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4 simple habits that can help you save more money – the colorful fool



According to a poll by Northwestern Mutual, money is the most common stress source among Americans, and nearly nine out of ten respondents say nothing makes them happier than knowing their finances are in order.

Saving money is not & # 39; However, it is not easy, no matter how much you earn. There are always bills to pay, and if you still have money left at the end of the month, it's much funnier to give away something you do not need than put it in your savings account or retirement plan. Especially when retirement is decades away, it can be tempting to postpone saving to another day – but to wait too long and it will be almost impossible to catch up.

Fortunately, saving for the future does not have to be stressful. By making a few changes to your lifestyle and using a few simple habits, you can save more money and make sure your finances are in top form.

  Dollar bill folded in arrow upwards

Source: Getty Images

1
. Write Your Financial Goals

It is one thing to have one goal in mind, but it is another to actually write down your goal. In fact, it has been scientifically proven that you can write down your goals to reach them.

In a study conducted by researchers from the Dominican University of California, a group of participants was asked to simply think about one goal while it was another group. They are asked to write down their goal, to create an action plan and Send a weekly progress report to a friend. The results? Within the first group, only 43% of people achieved their goal or made significant progress. But as many as 76% of the participants in the second group achieved their goals or approached them.

When you write down your goals and create a concrete plan for achieving those goals, you are not only responsible, but also provide a roadmap to accompany you on your saving journey. For example, when you save for retirement, you may have a big goal in mind about how much you want to save until you retire. But it can also be helpful to have smaller, less intimidating goals along the way to keep you informed and not discouraged.

. 2 Automate Your Savings

If you need to manually transfer your money from your checking account to your pension fund or savings account, you can easily forget to do so or spend the money elsewhere. For automatic transfers, you can set up your bank account to transfer a certain amount weekly or monthly, which makes saving easier.

If you have a savings target in mind, set up your accounts to receive the automatically transferred amount you want to save. You can even set up multiple transfers for different destinations. For example, you can transfer a certain amount of each paycheck directly to your 401 (k) while also transferring money to a savings account to build an emergency fund. If you no longer need to manually move your money to other accounts, saving will be easier.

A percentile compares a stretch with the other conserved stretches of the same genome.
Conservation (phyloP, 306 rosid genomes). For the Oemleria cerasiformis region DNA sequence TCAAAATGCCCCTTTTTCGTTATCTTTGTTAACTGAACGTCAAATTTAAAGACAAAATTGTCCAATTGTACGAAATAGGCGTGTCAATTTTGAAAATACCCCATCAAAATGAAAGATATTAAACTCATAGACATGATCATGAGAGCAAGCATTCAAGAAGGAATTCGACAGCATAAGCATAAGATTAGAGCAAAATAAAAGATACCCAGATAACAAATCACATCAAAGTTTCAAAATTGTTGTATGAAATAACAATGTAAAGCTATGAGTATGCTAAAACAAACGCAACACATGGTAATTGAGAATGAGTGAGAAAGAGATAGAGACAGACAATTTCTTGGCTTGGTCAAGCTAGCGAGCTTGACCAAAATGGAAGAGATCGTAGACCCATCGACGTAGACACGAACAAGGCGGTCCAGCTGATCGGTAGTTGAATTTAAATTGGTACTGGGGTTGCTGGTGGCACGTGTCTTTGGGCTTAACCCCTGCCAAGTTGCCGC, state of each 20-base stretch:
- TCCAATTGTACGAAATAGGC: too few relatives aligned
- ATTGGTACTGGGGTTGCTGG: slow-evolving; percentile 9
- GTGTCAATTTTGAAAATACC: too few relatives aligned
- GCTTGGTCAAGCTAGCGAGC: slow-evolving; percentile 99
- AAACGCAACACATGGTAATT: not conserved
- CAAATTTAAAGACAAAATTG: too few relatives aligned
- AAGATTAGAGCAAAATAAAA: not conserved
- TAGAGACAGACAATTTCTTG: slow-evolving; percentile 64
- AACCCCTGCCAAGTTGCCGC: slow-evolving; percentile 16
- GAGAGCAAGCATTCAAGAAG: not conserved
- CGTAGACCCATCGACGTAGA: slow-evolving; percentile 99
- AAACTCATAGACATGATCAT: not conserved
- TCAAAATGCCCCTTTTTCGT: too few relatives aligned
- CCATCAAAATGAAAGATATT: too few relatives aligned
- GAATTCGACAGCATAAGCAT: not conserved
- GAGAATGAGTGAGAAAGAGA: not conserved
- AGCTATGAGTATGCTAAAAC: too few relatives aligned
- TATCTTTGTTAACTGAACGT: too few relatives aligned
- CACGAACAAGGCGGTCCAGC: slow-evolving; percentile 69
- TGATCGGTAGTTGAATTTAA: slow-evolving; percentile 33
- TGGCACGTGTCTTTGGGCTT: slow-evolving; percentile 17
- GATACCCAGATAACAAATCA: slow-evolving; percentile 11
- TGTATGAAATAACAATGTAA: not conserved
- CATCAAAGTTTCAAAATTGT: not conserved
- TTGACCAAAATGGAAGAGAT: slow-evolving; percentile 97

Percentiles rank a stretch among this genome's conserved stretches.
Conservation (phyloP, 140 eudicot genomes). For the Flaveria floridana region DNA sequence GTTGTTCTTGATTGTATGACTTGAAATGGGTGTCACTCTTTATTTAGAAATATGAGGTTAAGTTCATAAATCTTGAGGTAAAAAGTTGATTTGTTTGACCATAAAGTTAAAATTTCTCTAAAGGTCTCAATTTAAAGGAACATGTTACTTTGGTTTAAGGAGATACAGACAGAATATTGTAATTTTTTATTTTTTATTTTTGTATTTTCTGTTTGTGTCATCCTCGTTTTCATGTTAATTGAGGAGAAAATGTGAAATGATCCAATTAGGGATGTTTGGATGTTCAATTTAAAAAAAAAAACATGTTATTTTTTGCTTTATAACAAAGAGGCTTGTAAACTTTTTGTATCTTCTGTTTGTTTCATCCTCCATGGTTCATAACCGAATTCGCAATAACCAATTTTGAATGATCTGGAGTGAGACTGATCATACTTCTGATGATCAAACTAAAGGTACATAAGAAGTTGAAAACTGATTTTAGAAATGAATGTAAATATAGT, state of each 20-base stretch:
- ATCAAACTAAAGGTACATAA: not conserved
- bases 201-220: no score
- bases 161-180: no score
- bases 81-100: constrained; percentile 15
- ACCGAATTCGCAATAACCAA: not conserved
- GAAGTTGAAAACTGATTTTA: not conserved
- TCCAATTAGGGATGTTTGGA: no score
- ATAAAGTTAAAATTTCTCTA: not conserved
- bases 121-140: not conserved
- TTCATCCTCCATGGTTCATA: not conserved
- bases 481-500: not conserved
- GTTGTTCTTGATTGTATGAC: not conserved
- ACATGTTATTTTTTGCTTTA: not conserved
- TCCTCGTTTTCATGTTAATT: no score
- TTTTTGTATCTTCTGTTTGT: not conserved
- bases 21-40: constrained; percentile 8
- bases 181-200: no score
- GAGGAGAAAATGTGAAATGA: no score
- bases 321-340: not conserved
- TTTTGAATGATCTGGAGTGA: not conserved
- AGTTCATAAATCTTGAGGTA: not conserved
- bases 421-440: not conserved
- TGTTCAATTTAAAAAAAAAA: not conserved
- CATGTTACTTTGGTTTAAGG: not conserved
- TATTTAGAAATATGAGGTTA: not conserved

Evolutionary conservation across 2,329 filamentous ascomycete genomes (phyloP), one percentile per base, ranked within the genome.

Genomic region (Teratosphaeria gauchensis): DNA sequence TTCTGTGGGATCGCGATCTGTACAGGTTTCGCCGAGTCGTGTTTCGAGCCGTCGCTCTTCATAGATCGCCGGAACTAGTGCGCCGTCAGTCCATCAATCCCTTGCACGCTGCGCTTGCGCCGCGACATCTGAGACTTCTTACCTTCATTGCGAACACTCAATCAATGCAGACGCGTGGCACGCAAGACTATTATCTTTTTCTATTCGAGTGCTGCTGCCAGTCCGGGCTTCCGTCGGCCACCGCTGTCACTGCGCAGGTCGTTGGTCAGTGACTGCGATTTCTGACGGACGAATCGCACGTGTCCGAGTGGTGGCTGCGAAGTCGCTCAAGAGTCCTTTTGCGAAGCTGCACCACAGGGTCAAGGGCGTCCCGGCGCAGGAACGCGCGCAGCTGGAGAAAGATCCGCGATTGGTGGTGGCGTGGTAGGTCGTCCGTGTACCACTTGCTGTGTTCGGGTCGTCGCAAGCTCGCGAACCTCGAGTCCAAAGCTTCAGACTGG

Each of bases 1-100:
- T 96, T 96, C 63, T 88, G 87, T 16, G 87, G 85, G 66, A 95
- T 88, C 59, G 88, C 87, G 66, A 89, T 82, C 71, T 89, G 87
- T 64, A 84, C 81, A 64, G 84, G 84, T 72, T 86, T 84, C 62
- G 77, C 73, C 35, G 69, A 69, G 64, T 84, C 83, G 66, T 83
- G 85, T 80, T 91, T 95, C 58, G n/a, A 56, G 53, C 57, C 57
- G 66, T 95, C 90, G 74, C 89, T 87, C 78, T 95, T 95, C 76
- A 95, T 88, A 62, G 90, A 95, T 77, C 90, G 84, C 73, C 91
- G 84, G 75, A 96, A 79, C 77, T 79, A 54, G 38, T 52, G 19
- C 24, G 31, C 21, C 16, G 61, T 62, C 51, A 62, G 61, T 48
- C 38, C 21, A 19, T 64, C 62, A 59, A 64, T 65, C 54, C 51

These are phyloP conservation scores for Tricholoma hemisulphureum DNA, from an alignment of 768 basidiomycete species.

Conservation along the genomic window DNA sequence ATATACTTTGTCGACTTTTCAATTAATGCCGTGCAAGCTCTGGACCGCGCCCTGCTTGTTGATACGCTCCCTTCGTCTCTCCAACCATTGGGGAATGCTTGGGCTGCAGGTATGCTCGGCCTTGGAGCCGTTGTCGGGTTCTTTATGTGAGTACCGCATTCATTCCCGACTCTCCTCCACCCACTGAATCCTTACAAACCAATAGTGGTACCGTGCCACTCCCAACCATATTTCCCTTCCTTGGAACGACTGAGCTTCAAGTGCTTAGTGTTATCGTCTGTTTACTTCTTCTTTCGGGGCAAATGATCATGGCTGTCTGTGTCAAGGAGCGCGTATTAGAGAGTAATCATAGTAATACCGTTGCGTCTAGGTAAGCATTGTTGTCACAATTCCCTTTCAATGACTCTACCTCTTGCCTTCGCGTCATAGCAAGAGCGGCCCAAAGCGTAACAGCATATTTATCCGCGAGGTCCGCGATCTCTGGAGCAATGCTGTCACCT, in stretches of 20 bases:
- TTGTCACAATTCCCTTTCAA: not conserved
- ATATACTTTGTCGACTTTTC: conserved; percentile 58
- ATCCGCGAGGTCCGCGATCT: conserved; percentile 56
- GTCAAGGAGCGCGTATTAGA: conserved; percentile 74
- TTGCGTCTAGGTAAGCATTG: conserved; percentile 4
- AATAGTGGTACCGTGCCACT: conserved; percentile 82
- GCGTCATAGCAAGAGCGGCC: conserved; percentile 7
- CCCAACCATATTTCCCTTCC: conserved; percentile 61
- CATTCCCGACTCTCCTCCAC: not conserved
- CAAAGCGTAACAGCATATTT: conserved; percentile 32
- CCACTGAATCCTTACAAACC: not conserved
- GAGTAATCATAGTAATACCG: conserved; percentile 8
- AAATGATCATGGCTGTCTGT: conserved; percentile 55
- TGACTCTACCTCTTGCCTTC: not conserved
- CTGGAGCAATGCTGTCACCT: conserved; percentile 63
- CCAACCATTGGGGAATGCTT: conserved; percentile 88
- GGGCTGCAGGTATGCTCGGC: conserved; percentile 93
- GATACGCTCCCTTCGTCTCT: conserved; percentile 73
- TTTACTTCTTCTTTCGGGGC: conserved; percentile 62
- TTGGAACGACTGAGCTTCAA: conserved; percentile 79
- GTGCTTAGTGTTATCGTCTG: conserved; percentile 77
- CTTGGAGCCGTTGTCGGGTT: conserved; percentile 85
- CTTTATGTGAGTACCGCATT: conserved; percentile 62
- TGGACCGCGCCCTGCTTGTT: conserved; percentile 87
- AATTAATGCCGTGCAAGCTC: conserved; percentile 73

It's even possible to automate your entire budget and eliminate much of the pressure associated with managing your money. If your bills are paid automatically every month and you also automate your savings, all you have to do is sit back and watch your savings increase over time.

. 3 Rethinking how to prioritize your savings

Many people may choose to save only what they have left at the end of the month. While this is better than saving nothing, a better approach is to think of your savings as if it were another bill that you absolutely must pay. The Electricity Provider will not let you down if you just decided not to pay your bill for a month. Also think about your savings.

If you want to save a certain amount of money per month for retirement, do it all in your power to save as much each month. It's easy to save a few months because there are no major short-term consequences – in contrast, if you stopped paying your other bills. However, the long-term consequences can be serious if you postpone retirement. Once you've saved for a month, you can make it a habit to skip it whenever you feel like it. Then, before you know it, you have reached retirement age and are far from the goal you set for yourself. Of course, you still have to pay your rent or mortgage and all other bills, but make sure you can still afford to save. If you find that you do not have enough money to reach your savings target, you may need to sacrifice. But these sacrifices are worth it if you can retire comfortably and achieve your other financial goals.

. 4 Increase Your Pension Fund Subscriptions Regularly

By automating your savings and making a monthly transfer of a set amount to your pension fund, planning your retirement becomes a task that you "set and forget". This is good in many ways, since the storage process is relieved. However, it is still wise to increase your contributions whenever you can.

For example, if you receive an increase, you can easily increase your retirement savings. If you receive a bonus, it may be a good idea to spend at least part of that money on your savings. These adjustments may not necessarily be significant – the idea is simply to keep your savings on an uptrend.

An easy way to make sure you're saving more and more in retirement is to contribute a percentage of your income to your pension fund. As your income increases, your savings automatically increase. If you also increase the percentage of your saved income, you can gradually save even more. According to a report by Vanguard, an average worker saves around 10% of his salary in 401 (k) – including any employer contributions. Saving just one or two extra percentage points of your salary per year can add up over time.

Saving can be stressful, but does not have to be as challenging as it seems. However, by adjusting your mindset and changing your mind about your financial goals, you can save more easily.


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